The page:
The starting point of my latest research adventure was our last week’s credit committee. On the agenda: a loan to a new MFI client in
But not only the supply side is hesitant to enter the market, even “farmers themselves limit their relationship with formal intermediaries because of the high cost of credit, relatively low profitability of agriculture, and fear that an unexpected problem will prevent them from repaying their loan” (see BASIS Brief # 46). Until today, for lack of developed credit markets, poor people exposed to hazardous weather rely mostly on informal risk management tools, including mutual aid among family members, neighbours and within social networks. But since these mechanisms fail in cases of regional natural disasters, farmers are likely to choose low-risk, low-return activities, hence reducing their chances to get out of the poverty trap. And with the prospect of climate change and more frequent extreme weather conditions, the situation will likely not improve, making farmers even more risk-averse.
In light of these circumstances, recent research in the microfinance sector has focused on microinsurance, considered as a promising tool to mitigate revenue and expenditure risk. After microcredit in the 80s, and microsavings in the 90s, microinsurance seems to be the new panacea to aid people, but the actual revolution will be a long time in coming. In 2006, only 3% of the world’s poor were policyholders, and the main product was life insurance which doesn’t really help people in smoothing out their short frequency consumption patterns. Microinsurance also faces several challenges, including high transaction costs and information asymmetries.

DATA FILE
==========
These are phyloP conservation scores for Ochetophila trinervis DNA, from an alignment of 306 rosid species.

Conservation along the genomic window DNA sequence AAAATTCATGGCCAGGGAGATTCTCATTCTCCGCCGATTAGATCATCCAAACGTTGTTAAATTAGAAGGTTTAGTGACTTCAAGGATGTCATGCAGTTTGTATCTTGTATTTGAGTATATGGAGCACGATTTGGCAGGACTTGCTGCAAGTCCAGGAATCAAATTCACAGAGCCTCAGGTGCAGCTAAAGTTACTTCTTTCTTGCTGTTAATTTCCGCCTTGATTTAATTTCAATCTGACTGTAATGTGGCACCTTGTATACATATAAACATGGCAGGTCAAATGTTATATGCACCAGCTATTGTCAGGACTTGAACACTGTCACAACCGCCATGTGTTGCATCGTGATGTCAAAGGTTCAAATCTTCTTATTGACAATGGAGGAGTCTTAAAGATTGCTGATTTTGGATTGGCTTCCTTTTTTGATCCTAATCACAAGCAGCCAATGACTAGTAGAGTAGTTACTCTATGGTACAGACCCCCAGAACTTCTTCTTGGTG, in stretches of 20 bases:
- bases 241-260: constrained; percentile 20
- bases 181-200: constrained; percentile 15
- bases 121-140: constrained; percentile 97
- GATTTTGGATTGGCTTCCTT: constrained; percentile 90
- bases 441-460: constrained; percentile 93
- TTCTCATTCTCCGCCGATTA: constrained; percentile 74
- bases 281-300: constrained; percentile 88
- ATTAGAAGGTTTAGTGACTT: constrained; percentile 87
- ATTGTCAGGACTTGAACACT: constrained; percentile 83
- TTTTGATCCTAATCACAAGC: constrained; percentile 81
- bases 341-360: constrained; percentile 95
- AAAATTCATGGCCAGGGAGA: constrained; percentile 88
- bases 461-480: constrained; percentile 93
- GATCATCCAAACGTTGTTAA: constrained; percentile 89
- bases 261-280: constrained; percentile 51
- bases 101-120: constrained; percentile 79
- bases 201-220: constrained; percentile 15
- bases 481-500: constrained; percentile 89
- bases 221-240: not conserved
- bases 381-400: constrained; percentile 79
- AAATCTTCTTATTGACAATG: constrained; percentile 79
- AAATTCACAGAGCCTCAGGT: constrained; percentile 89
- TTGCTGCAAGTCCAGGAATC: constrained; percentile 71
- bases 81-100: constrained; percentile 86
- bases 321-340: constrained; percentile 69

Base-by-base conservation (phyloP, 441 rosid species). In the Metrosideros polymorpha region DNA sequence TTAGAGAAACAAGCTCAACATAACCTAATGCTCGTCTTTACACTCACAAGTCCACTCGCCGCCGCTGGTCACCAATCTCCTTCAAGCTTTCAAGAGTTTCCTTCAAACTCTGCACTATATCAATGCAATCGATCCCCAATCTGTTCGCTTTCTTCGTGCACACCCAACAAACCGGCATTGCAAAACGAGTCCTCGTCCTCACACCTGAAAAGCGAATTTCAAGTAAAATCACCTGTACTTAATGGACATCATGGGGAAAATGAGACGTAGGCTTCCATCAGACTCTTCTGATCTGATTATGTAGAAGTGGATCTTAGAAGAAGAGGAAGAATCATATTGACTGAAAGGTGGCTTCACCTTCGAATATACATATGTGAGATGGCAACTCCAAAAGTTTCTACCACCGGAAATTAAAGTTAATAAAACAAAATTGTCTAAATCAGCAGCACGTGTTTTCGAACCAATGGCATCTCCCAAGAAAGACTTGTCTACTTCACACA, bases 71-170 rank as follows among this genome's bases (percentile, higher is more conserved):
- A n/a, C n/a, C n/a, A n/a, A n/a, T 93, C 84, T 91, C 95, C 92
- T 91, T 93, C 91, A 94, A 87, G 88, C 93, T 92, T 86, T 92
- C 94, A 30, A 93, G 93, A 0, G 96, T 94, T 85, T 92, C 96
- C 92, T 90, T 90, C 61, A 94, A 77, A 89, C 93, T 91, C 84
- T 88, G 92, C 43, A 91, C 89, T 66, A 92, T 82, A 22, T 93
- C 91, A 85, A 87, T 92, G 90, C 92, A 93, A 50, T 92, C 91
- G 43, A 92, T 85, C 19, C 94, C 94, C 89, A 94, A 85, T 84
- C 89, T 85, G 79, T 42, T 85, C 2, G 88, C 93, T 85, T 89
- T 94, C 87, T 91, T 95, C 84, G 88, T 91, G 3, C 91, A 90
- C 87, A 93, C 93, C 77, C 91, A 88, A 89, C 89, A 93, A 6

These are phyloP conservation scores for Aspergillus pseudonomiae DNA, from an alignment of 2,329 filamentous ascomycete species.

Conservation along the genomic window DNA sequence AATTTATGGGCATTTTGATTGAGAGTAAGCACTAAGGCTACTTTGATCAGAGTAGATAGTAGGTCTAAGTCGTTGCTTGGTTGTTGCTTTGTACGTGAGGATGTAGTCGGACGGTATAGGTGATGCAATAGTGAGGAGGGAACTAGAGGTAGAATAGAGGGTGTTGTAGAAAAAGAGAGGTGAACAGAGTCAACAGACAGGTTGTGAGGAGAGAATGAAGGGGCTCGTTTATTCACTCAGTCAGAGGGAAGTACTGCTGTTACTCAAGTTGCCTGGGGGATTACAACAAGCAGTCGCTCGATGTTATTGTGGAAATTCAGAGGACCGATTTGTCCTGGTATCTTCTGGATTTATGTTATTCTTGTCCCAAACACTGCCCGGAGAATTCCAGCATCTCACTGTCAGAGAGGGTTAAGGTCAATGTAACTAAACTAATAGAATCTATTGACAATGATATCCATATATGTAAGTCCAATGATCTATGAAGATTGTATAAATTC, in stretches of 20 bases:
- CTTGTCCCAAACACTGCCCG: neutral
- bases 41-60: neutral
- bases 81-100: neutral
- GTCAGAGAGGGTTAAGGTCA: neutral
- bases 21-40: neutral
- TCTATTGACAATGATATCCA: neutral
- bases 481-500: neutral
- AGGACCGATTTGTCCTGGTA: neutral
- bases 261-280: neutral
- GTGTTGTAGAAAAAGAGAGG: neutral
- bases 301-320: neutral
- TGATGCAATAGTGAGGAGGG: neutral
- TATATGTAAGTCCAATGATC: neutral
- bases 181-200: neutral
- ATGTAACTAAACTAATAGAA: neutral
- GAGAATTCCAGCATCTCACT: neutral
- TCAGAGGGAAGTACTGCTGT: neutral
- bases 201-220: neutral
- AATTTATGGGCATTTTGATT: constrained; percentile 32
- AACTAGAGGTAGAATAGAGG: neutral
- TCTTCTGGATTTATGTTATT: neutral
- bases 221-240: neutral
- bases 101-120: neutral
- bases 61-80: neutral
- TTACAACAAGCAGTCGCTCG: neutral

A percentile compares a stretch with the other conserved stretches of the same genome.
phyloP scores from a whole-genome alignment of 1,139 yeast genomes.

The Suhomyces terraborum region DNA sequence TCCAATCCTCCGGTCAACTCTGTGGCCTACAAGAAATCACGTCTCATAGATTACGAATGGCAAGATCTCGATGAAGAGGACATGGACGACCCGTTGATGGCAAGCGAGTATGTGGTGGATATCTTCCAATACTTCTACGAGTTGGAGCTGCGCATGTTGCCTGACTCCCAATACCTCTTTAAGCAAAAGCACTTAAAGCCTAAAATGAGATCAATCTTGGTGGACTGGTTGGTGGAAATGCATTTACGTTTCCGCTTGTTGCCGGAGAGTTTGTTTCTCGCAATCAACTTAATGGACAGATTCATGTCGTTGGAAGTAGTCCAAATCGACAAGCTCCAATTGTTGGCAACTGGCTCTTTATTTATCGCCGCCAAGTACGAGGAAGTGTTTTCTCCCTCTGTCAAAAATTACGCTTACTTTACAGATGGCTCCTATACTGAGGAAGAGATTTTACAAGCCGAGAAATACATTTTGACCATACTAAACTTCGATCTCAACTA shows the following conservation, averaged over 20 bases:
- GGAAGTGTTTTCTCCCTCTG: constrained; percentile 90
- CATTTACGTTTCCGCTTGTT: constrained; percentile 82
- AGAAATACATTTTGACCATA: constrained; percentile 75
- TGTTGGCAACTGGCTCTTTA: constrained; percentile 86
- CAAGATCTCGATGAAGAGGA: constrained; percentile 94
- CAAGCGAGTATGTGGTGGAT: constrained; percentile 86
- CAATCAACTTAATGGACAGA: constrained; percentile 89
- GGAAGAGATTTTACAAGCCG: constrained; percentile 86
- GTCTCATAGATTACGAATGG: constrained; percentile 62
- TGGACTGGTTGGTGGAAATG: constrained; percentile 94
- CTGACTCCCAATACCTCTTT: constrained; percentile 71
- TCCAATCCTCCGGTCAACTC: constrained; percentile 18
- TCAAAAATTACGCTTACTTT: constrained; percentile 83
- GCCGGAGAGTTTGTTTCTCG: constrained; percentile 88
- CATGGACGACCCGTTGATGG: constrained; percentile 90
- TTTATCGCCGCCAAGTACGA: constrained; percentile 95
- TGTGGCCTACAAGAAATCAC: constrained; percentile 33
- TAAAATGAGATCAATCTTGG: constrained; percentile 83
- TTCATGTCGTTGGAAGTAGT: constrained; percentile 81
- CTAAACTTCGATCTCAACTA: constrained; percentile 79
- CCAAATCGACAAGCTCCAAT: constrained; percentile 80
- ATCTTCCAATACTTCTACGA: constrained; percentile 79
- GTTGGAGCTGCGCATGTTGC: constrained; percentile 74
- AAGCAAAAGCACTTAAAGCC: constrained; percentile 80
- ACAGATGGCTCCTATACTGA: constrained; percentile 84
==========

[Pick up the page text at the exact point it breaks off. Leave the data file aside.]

These are in particular the primary obstacles to crop insurance: in-the-field assessments of crop damages are costly (high transaction costs); insurance companies automatically attract “bad” risks, meaning exclusively farmers exposed to high risks are willing to sign an insurance policy (adverse selection); and insured clients have no incentive to mitigate potential risks by their own as they are covered by the policy (moral hazard). How can this business be profitable? Researchers are struggling to find new methods, enabling farmers to buy insurance policies at reasonable prices and offering insurers a profitable market at the same time.
An innovative approach deals with index-based insurance: instead of measuring crop damages directly, pay-outs are linked to a transparent index, optimally, one that is highly correlated to the farmer’s income. Different indexes have been proposed, ranging from rainfall to world market prices, to average regional yields. Since these are exogenous factors, beyond the farmer’s sphere of influence, insurers do not have to be afraid of asymmetric information problems. And transaction costs can be minimized. Today, several pilot projects have been launched and if the main challenges can be overcome, the development of an entire new market seems inevitable.
Market participants, including commercial funders like BlueOrchard , could benefit from this market development in several ways: in order to alleviate risks in agricultural loans, MFIs could link their credits’ interest rates to the amount of rainfall measured via weather stations. As such, farmers would be less reluctant to take loans (thereby getting the chance to pull themselves out of poverty) and demand will rise. At the same time, since weather risks sometimes occur across a whole region, MFIs with a limited regional outreach need to reinsure against these natural disasters, thereby transferring the risk to a reinsurance company holding a more diversified portfolio. Faced with MFIs with less risky portfolios, commercial funders would be keener to invest in these institutions.
Once theoretical and practical questions on how to design insurance products have been solved, there remains one key to the commercialization of microinsurance: ‘massification’. Since margins per unit are thin at the bottom of the pyramid and institutions operating only regionally are exposed to the dangers of covariant risks, an efficient network is essential to scale up microinsurance and make it profitable. The chain from the poor farmer in